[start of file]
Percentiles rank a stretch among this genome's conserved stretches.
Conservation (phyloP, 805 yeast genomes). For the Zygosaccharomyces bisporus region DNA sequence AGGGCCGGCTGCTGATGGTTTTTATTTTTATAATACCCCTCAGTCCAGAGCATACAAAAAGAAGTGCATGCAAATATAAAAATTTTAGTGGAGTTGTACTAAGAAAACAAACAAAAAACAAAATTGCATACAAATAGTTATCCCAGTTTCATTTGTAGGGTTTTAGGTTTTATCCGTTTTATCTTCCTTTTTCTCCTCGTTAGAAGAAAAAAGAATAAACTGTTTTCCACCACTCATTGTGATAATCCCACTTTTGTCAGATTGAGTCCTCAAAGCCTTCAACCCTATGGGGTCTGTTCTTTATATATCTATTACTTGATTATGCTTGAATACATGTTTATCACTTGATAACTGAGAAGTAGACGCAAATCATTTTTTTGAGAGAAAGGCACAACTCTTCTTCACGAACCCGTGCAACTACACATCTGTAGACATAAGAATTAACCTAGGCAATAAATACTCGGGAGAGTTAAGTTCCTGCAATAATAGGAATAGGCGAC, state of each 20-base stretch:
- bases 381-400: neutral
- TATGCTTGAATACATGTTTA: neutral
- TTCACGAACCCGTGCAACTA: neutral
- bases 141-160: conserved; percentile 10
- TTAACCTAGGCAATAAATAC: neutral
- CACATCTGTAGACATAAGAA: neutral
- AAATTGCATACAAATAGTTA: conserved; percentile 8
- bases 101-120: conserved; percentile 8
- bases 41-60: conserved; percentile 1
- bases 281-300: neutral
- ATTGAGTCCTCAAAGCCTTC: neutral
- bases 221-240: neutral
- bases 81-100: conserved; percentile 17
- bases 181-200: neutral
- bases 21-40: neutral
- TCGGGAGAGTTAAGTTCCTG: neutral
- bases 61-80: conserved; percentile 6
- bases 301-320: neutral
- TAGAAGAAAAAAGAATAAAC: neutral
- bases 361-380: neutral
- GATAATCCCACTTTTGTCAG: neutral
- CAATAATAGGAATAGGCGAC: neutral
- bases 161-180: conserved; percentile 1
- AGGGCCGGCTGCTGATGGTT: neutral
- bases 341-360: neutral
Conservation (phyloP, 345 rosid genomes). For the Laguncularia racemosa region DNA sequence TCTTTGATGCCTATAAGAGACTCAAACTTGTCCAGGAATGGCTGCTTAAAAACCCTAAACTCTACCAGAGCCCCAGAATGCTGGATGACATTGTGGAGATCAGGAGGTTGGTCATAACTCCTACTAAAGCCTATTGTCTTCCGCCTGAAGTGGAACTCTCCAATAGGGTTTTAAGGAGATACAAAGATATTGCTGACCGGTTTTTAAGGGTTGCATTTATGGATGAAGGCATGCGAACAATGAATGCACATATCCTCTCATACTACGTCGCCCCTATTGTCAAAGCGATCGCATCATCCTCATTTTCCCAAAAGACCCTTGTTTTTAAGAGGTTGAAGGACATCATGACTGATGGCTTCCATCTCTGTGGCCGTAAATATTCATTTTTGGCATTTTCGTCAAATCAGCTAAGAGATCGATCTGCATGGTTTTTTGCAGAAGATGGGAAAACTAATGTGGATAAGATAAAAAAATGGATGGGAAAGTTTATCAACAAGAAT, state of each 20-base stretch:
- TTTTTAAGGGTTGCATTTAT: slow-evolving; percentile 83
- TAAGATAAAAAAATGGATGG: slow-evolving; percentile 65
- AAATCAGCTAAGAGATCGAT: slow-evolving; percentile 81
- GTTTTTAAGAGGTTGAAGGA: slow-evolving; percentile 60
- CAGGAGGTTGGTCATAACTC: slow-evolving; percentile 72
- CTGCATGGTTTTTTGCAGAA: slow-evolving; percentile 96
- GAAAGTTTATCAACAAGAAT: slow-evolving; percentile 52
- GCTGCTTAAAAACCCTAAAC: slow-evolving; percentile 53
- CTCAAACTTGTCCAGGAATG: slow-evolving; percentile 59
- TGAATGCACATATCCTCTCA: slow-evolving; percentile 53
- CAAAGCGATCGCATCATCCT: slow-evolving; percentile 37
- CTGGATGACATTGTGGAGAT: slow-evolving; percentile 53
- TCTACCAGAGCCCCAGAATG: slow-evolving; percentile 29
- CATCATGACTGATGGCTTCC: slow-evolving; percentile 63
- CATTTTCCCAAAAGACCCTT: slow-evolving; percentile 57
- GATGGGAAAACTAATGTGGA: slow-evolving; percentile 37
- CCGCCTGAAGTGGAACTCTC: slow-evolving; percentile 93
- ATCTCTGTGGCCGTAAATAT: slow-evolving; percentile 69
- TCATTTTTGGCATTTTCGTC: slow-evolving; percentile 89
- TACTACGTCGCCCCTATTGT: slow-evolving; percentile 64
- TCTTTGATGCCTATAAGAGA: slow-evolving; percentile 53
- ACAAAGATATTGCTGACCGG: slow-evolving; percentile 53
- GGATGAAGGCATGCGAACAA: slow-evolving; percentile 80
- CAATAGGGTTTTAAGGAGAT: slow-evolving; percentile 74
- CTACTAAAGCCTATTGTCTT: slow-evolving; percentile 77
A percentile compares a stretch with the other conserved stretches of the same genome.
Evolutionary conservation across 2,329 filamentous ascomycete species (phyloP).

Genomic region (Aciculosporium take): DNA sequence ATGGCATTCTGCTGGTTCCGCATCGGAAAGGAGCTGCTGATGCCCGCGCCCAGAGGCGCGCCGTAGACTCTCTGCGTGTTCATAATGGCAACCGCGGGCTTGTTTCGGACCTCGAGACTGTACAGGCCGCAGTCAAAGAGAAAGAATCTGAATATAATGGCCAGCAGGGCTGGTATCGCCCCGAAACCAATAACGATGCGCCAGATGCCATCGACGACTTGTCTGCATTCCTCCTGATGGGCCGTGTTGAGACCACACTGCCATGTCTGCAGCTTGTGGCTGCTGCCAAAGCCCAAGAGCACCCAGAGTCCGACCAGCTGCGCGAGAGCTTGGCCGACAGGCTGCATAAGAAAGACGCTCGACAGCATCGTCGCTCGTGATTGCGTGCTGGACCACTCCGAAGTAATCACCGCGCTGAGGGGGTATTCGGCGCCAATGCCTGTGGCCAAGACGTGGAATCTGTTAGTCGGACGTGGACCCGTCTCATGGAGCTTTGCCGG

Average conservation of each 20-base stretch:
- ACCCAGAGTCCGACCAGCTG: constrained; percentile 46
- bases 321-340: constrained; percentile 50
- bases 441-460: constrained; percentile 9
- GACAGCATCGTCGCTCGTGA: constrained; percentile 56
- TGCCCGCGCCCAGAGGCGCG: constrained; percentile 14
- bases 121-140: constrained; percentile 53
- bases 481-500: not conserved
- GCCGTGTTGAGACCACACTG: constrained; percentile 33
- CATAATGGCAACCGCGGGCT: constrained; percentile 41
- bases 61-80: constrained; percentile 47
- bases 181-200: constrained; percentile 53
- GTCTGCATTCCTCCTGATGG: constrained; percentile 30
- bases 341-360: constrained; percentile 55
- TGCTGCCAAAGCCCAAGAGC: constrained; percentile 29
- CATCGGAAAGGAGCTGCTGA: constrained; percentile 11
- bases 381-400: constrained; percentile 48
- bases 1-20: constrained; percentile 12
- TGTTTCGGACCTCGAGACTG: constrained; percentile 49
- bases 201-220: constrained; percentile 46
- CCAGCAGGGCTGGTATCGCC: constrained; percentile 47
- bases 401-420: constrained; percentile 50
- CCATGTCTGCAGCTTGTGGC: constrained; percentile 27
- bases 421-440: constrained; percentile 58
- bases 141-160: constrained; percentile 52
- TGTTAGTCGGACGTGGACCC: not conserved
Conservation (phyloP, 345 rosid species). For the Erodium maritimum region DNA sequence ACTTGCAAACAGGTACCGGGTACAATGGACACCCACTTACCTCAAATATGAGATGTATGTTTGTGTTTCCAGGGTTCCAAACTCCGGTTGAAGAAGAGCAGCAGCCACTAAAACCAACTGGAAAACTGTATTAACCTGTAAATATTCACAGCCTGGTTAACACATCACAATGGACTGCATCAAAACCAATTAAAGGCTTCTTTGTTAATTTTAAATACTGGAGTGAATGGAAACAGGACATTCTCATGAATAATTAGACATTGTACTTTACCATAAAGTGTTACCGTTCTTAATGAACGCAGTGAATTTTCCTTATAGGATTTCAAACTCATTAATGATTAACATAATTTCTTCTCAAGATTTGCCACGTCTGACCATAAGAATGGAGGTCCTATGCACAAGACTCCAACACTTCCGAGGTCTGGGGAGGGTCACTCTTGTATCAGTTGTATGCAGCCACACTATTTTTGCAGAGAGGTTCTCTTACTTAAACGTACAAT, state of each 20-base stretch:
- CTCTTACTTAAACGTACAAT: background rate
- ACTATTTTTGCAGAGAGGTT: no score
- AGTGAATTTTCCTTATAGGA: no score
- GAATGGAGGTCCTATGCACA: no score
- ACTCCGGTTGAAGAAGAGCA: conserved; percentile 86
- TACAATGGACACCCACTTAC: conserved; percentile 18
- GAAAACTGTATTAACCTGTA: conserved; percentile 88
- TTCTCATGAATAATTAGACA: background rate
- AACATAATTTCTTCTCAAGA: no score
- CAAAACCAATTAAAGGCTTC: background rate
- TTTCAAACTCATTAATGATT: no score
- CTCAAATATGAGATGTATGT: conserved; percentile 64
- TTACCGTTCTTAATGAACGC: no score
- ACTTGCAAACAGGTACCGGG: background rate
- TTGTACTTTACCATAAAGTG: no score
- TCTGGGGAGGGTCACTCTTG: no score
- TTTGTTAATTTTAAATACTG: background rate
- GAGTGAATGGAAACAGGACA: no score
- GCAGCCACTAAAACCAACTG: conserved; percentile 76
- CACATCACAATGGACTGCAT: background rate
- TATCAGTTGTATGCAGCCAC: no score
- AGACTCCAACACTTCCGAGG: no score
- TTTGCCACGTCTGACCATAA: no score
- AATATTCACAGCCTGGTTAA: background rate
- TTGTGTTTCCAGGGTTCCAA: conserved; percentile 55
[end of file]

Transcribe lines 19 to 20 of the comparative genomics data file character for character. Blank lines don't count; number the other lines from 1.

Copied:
- bases 61-80: conserved; percentile 6
- bases 301-320: neutral